During a dilated eye exam, an eye doctor examining the retina will be able to see these burst blood vessels. They may also note a typical “sea fan” pattern on the retina, indicating PSR. 

Sickle cell maculopathy

The macula is the small central part of the retina responsible for detailed, central vision. Decreased blood flow to this part of the retina can lead to damage and thinning of the tissue. This results in decreased and distorted central vision as well as blind spots.

Vitreous hemorrhage

Proliferative sickle cell retinopathy can cause a vitreous hemorrhage. A vitreous hemorrhage is bleeding in the vitreous humor — the gel-like fluid that helps maintain the eye’s shape —  in the center portion of the eye. This can occur when new, leaky abnormal blood vessels burst and leak blood inside the eye.

Retinal detachment

Retinal detachments occur when the retina pulls away from the layer of blood vessels that nourishes it. This can lead to severe vision loss. Retinal detachments are more likely to occur in parts of the retina that have tears due to poor blood flow or traction caused by abnormal blood vessels and scar tissue. 


An eye injury can cause hyphema, the presence of blood in the anterior chamber. This is the space between the cornea — the clear dome-shaped tissue at the front of the eye — and the iris — the colored part of the eye. 

Glaucoma can result from hyphema, although this is rare. Glaucoma results when increased pressure inside the eye causes damage to the optic nerve. This is the nerve that carries signals from the eye to the brain.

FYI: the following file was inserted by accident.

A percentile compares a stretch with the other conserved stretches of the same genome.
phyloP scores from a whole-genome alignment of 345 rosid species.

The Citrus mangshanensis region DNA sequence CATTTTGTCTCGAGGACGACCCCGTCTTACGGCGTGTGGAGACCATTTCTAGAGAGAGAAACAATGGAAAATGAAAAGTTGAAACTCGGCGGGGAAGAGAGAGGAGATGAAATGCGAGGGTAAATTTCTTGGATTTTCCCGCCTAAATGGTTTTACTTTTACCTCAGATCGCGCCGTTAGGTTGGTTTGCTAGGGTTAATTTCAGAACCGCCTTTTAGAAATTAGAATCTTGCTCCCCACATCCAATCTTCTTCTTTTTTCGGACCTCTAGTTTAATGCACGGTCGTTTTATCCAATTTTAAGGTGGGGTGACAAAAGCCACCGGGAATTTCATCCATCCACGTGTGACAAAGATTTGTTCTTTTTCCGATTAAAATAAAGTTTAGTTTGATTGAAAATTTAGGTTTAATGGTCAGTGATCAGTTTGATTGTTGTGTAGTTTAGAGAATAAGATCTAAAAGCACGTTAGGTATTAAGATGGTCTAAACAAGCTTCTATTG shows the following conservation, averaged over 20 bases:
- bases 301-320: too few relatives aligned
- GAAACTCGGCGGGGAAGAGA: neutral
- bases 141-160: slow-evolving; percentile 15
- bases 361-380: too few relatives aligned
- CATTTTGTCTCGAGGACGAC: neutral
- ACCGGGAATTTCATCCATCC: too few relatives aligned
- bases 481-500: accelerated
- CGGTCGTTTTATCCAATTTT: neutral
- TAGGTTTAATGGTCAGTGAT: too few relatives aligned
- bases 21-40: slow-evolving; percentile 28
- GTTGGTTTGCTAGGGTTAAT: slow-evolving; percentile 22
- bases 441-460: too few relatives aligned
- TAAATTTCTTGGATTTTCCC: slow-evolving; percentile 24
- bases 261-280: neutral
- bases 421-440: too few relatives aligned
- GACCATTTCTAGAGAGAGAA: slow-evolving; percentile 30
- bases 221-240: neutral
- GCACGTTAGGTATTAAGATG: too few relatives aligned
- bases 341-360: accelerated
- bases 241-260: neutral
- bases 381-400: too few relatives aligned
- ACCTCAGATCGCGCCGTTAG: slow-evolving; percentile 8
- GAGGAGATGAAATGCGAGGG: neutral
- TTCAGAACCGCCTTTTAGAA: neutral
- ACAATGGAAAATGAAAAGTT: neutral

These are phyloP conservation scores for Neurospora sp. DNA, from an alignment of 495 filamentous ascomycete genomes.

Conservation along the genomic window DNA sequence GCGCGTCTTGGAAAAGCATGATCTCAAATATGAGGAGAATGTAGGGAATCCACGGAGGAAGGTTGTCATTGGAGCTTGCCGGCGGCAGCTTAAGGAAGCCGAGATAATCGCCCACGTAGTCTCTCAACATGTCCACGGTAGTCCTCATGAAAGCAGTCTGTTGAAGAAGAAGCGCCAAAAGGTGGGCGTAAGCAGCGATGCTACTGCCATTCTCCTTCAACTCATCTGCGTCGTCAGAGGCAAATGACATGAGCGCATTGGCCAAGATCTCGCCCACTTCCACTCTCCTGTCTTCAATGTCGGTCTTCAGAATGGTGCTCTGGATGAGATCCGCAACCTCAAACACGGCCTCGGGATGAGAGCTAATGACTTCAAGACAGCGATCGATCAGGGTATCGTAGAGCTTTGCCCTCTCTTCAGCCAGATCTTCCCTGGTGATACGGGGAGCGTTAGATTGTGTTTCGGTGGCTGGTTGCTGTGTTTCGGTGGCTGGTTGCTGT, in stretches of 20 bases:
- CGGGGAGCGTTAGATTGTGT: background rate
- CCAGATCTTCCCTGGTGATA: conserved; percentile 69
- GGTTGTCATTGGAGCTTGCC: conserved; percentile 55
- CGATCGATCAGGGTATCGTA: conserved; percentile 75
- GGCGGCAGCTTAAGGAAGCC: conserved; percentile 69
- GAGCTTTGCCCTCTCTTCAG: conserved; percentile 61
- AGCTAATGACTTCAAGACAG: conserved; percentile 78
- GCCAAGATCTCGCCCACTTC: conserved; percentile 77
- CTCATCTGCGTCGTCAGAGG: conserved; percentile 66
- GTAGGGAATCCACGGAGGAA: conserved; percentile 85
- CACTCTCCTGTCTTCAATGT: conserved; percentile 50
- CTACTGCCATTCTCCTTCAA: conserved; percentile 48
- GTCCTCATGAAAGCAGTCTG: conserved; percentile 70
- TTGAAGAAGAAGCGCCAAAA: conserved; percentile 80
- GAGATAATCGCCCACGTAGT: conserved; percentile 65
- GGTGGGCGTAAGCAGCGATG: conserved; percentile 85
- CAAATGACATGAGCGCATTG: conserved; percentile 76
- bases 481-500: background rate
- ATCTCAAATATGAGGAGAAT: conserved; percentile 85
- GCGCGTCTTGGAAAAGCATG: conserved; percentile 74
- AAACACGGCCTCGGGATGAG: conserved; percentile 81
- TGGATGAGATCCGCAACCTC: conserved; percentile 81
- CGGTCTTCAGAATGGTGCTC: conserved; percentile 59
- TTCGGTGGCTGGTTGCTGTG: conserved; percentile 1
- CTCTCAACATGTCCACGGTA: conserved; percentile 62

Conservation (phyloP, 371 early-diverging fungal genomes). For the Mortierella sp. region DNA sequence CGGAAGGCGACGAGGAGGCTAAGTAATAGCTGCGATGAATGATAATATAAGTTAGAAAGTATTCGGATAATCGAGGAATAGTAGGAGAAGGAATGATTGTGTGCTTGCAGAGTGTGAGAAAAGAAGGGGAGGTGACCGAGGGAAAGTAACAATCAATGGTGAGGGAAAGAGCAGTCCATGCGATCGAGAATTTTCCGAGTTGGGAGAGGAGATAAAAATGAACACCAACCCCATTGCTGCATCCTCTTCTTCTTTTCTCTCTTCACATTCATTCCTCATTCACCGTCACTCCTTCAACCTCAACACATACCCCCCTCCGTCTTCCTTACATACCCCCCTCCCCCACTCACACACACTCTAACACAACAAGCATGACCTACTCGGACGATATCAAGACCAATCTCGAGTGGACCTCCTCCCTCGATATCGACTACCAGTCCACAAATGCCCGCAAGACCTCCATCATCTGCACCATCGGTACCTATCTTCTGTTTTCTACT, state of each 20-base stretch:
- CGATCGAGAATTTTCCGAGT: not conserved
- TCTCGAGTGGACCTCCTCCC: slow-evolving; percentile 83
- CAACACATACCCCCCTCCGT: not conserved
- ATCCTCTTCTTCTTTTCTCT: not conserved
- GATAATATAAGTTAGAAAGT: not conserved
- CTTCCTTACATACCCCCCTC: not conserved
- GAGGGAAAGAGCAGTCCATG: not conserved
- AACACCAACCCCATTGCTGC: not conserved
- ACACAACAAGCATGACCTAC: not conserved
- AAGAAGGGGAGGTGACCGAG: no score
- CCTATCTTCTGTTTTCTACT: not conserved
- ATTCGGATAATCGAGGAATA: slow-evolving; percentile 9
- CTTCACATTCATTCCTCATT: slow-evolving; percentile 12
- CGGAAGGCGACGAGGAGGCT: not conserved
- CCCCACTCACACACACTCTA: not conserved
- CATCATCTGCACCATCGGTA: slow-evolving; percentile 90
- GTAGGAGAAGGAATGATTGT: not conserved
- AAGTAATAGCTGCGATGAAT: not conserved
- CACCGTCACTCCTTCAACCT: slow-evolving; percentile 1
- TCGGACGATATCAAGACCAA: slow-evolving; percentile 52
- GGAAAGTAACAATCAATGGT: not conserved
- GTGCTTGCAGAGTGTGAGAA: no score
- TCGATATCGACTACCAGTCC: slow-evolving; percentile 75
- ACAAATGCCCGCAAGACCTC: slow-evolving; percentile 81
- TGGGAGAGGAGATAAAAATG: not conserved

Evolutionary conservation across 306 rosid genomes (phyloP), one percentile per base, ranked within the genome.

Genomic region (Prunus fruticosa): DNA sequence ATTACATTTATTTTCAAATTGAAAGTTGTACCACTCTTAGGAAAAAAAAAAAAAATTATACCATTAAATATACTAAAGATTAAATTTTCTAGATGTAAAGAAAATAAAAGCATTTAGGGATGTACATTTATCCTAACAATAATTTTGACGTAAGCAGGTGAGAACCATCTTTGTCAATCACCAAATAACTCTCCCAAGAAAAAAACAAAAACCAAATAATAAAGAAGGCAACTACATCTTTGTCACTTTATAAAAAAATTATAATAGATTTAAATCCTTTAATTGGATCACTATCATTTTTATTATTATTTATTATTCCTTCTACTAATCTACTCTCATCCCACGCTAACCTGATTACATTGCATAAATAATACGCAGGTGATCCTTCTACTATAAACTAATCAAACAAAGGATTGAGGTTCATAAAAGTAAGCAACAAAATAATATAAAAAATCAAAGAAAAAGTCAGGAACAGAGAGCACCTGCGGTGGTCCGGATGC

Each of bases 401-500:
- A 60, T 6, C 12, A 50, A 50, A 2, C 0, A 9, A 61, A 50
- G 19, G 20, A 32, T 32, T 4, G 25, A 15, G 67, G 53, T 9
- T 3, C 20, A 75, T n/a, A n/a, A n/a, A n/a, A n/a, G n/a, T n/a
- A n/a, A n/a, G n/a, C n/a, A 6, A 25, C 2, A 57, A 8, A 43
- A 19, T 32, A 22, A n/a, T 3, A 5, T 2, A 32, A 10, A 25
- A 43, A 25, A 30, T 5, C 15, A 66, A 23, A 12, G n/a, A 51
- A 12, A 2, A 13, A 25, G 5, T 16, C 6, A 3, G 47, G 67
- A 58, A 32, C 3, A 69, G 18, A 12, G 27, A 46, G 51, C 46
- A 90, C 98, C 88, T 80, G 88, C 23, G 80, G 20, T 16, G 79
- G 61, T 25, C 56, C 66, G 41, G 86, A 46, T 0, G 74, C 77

Increased pressure in the eye can also increase the risk of retinal artery occlusion —  the blockage of an artery in the retina. This can damage the retina and cause vision loss. 

It is very important to contact an eye doctor if you have SCD or sickle cell trait (SCT) and experience an eye injury.

Additional complications

People with SCD may experience pain and swelling of the lacrimal gland. The lacrimal gland is located above the eye and is responsible for tear production. 

The blood vessels of the conjunctiva — the clear tissue covering the eye — can take on a “comma-shape” in people with SCD. This does not affect vision but may indicate the level of damage to the body’s blood vessels.

The cornea may become cloudy in people with SCD due to injury, inflammation or infection. Depending on the location, this can lead to blurred vision.


Sickle cell disease is a genetic condition. A copy of the hemoglobin S gene must be passed down from both parents for the disease to be inherited.

There are a few different types of sickle cell disease, and some are quite rare. The most common types include: